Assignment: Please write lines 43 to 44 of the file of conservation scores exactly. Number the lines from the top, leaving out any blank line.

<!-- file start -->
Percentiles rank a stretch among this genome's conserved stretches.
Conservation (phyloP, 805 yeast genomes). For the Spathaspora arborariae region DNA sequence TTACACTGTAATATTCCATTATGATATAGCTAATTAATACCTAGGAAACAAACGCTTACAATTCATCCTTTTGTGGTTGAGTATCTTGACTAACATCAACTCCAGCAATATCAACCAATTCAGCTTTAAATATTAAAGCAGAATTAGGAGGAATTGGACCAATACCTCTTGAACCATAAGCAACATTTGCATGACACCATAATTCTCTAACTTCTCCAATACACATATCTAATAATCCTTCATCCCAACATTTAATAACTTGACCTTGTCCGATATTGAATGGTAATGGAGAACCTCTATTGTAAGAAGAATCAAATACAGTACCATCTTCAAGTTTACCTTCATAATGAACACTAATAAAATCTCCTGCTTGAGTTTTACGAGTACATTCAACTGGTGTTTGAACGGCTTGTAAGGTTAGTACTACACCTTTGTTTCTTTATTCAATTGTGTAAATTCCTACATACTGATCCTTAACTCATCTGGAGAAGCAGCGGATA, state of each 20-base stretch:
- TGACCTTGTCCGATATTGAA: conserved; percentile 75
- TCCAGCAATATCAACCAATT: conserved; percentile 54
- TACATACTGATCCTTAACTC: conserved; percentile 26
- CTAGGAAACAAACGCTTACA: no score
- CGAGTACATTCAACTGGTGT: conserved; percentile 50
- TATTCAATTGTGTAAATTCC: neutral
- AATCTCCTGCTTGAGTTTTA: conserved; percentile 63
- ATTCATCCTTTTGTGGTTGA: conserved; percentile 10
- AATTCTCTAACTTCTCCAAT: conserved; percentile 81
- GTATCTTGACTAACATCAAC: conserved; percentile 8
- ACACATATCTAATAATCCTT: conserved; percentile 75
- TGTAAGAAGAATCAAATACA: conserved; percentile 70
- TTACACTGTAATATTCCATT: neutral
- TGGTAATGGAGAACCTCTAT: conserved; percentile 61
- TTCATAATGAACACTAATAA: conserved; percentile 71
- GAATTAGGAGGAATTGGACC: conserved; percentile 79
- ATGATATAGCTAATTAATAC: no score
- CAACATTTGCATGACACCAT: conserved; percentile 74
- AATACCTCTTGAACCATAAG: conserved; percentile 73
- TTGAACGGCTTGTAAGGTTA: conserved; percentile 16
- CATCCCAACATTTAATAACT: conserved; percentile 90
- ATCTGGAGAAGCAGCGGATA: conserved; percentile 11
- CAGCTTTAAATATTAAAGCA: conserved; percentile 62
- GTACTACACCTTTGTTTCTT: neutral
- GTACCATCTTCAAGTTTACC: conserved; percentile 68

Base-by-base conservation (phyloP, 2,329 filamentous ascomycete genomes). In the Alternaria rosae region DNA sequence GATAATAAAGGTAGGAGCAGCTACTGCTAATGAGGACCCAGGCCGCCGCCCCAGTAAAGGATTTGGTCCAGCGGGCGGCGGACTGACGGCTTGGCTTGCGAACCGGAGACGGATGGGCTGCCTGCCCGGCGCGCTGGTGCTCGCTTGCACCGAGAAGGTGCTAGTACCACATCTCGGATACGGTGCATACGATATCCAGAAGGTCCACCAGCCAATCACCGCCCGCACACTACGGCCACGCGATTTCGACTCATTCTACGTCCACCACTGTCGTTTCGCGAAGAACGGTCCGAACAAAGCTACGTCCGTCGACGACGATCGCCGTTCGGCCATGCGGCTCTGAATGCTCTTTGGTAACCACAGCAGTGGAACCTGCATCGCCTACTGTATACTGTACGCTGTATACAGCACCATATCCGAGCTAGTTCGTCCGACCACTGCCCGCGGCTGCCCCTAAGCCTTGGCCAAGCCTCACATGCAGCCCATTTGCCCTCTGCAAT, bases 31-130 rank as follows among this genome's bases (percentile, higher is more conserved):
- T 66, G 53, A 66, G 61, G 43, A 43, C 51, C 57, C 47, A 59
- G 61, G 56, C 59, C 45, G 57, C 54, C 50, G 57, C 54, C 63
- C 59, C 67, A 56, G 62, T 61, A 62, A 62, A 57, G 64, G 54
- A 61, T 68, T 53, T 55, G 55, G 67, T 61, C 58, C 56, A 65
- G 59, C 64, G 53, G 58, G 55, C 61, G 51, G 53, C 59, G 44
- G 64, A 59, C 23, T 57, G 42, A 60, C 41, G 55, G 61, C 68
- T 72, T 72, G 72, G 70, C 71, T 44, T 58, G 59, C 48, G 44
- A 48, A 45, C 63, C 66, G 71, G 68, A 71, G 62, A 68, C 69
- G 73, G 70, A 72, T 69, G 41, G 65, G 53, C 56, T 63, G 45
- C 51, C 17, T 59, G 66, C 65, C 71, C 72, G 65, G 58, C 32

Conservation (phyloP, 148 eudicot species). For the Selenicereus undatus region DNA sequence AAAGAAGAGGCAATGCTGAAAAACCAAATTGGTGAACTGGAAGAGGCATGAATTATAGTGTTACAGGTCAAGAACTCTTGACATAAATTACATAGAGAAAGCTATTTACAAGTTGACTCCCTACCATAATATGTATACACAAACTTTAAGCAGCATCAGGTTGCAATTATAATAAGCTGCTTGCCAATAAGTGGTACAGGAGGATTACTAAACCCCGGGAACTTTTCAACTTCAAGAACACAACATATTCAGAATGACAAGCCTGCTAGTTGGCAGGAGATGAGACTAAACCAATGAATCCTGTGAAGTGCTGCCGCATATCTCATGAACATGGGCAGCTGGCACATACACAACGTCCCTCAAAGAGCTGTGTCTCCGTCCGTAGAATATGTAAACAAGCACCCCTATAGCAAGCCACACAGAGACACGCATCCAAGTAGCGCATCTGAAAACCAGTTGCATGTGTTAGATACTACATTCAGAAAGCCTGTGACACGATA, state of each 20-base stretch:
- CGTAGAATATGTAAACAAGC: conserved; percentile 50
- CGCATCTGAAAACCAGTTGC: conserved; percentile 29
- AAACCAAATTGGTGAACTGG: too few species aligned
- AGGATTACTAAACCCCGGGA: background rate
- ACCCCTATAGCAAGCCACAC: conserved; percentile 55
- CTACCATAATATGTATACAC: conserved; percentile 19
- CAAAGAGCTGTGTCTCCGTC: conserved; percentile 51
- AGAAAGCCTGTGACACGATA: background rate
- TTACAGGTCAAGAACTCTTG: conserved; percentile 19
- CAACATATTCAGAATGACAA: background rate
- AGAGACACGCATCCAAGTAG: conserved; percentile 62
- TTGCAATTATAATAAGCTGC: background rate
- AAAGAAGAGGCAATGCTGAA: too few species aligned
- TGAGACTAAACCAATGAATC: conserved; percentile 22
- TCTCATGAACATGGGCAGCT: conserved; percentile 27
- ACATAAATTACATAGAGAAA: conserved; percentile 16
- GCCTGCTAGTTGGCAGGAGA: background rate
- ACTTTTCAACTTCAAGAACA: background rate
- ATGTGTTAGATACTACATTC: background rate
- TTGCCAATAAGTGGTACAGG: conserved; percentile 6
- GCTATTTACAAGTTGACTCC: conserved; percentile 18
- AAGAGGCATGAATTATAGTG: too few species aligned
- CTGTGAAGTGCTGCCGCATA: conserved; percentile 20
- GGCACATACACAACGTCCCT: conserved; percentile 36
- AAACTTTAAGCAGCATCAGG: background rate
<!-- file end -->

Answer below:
- AGGATTACTAAACCCCGGGA: background rate
- ACCCCTATAGCAAGCCACAC: conserved; percentile 55